By Rebecca Schneid, The Texas Tribune
“Texas judge who doesn’t want to perform gay marriage ceremonies hopes web designer’s Supreme Court case helps her fight” was first published by The Texas Tribune, a nonprofit, nonpartisan media organization that informs Texans — and engages with them — about public policy, politics, government and statewide issues.
Sign up for The Brief, The Texas Tribune’s daily newsletter that keeps readers up to speed on the most essential Texas news.
Since Waco judge Dianne Hensley received a public warning from the State Commission on Judicial Conduct for refusing to perform same-sex marriages in 2019, she’s waged a public battle against the state agency.
She’s long claimed the governmental body violated state law by punishing her for actions taken in accordance with her religious faith. Now, she has submitted a brief arguing that the recent Supreme Court ruling in favor of a business owner who refused services to same-sex couples will help her case.
After Hensley was warned by the judicial conduct commission, she filed a lawsuit claiming the investigation and warning “substantially burdened the free exercise of her religion, with no compelling justification.” She seeks damages of $10,000. She has been represented by the First Liberty Institute, a high-profile religious liberty legal group based in Plano. The legal group also has strong ties to suspended Texas Attorney General Ken Paxton.
Her lawsuit alleges that the commission violated her rights under the Texas Religious Freedom Restoration Act. Her lawsuit was dismissed by a lower appeals tribunal, but last month, the Texas Supreme Court said it will hear arguments on whether to revive the state judge’s lawsuit.
This new brief, submitted last week by Hensley’s legal team, argues that though the Supreme Court used the First Amendment and not state law in the 303 Creative LLC v. Elenis case, the decision is also applicable in her lawsuit. The First Amendment case decided last month said a Colorado web designer cannot be forced by the state to compromise her beliefs and serve same-sex couples.
“303 Creative was interpreting the First Amendment’s Speech Clause rather than the Texas Religious Freedom Restoration Act. Its holding is nonetheless instructive because it rejects the idea of a ‘compelling interest’ in forcing wedding vendors to participate in same-sex and opposite-sex marriage ceremonies on equal terms,” the brief states.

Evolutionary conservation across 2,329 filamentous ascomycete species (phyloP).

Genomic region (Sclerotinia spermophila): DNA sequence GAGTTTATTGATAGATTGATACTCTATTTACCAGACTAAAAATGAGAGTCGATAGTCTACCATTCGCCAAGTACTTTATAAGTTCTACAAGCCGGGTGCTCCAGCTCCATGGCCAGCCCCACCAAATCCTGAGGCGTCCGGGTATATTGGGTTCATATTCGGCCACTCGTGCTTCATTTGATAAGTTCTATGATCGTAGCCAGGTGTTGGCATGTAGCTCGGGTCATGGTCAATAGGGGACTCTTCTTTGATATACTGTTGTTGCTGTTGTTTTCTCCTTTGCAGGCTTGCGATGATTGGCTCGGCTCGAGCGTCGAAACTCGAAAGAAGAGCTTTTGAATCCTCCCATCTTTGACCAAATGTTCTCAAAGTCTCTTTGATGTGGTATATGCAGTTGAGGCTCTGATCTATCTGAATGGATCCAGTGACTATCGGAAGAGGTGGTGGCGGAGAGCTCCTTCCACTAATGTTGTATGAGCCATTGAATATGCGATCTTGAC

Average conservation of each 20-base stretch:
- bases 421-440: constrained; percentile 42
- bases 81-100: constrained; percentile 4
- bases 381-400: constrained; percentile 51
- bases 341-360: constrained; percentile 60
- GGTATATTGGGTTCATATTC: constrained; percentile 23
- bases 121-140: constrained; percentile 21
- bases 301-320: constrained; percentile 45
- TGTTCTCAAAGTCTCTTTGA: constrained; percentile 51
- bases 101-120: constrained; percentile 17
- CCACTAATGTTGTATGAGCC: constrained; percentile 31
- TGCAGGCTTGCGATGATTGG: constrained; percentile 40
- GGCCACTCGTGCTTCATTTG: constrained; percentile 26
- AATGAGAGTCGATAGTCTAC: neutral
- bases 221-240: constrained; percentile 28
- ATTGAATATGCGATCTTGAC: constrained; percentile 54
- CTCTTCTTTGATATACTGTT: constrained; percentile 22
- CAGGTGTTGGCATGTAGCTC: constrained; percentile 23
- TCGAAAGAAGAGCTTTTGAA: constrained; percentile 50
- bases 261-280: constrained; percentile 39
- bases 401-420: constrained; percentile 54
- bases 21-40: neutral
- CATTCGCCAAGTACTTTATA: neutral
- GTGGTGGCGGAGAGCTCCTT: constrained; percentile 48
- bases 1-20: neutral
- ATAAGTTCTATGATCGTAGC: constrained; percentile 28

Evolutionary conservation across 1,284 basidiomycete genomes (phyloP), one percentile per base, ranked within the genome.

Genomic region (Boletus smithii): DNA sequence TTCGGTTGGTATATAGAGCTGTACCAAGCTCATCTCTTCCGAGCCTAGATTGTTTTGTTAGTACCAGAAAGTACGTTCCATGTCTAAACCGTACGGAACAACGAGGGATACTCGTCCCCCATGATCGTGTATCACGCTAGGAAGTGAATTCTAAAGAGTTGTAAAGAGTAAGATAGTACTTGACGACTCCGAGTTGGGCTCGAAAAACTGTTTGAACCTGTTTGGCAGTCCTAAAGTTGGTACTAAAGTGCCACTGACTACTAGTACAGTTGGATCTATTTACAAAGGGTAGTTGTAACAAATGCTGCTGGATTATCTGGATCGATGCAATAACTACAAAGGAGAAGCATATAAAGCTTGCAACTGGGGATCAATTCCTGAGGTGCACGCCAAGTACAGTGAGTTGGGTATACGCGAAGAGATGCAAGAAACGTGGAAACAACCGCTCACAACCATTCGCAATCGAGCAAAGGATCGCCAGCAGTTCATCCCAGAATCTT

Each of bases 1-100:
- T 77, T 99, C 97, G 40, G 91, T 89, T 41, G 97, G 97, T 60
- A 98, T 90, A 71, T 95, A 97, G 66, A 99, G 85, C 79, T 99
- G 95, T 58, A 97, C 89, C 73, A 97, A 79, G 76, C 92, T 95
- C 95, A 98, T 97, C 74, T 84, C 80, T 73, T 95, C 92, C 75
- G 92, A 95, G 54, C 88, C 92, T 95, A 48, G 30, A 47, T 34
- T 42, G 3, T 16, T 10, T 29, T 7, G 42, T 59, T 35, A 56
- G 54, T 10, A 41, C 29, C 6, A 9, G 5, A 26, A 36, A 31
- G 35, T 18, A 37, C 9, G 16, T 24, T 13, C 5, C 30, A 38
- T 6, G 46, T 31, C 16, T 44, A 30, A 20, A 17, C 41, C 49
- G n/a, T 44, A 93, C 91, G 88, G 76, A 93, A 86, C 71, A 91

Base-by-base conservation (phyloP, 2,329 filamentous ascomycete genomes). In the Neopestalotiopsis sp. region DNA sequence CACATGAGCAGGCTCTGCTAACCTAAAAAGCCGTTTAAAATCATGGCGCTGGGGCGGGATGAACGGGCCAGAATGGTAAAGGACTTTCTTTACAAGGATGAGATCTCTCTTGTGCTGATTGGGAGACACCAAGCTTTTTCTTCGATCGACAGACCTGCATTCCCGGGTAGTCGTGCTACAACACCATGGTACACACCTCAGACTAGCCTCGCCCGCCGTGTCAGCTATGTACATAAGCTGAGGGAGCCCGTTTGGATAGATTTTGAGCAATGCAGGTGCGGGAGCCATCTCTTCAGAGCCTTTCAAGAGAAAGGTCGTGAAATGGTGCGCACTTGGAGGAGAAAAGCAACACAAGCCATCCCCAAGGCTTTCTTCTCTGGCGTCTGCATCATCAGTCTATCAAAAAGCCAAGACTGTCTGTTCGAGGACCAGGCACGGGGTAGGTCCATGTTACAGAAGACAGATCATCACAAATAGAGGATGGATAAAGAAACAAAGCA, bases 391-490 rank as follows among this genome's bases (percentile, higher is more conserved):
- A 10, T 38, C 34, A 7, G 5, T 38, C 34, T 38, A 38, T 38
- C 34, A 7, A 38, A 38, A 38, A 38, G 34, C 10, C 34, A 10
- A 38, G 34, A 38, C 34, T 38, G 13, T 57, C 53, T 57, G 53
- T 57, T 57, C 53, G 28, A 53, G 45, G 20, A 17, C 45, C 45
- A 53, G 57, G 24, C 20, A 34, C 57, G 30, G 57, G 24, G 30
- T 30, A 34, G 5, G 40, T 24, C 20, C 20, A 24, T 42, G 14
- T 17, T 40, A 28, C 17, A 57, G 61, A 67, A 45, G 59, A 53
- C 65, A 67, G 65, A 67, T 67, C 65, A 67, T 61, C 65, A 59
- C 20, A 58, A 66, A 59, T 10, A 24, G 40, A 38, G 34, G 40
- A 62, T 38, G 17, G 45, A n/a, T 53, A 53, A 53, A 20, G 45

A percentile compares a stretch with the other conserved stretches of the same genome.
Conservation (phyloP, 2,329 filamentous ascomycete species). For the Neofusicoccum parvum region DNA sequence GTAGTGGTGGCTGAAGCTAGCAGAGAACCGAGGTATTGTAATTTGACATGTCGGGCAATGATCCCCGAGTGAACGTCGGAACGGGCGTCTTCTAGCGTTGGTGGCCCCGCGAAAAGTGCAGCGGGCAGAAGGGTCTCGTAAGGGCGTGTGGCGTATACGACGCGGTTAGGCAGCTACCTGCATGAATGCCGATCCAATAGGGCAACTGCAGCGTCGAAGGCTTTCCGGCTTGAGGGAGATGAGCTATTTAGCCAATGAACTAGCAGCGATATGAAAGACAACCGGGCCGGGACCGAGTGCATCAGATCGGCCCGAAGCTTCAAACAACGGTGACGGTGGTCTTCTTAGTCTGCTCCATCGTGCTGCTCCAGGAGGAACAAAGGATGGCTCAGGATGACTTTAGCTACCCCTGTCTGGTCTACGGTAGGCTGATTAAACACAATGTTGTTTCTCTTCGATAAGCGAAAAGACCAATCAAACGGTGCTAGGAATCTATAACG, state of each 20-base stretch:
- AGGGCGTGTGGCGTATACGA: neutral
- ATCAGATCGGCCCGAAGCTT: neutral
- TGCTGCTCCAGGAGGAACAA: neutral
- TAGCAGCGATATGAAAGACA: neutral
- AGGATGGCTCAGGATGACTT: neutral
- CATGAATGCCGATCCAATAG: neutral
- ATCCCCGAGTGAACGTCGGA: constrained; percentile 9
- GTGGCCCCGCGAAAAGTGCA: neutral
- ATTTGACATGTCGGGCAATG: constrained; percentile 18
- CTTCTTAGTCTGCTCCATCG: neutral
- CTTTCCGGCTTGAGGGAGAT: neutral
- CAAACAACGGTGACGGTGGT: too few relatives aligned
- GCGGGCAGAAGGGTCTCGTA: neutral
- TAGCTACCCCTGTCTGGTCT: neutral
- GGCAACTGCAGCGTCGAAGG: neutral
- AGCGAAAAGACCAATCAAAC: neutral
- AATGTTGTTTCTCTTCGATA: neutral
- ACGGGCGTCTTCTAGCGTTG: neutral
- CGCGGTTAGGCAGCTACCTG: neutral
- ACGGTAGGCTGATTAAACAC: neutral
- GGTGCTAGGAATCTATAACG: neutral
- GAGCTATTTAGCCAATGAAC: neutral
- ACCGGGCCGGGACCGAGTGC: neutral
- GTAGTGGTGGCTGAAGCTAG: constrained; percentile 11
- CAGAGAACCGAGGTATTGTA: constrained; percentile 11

Neither Hensley nor her legal team at First Liberty Institute were available for comment Wednesday.
According to the Texas judicial commission’s 2019 warning, Hensley referred gay couples who wanted her to preside over their marriage ceremony to other people who would officiate. The state’s judicial code requires judges to conduct “extra-judicial activities” in ways that don’t cast doubt on their impartiality on the bench. The commission issued a public warning, saying she cast doubt “on her capacity to act impartially to persons appearing before her as a judge due to the person’s sexual orientation.”
According to Dale Carpenter, chair of constitutional law at Southern Methodist University’s Dedman School of Law, the U.S. Supreme Court case has little to do with Hensley’s case, since one is dealing with private businesses, and Hensley is a government official acting in an official capacity. Carpenter has written extensively on the Colorado case and agreed with the 6-3 Supreme Court decision. He says the two cases are similar in that they include services to a same-sex couple, but “that’s where the similarities end.”
“The service in [Henley’s] case is the service of a government official, so if 303 Creative had involved that government denying services to a same-sex couple, then that’d be a very different case,” Carpenter maintained. “I don’t think 303 helps the judge’s case at all.”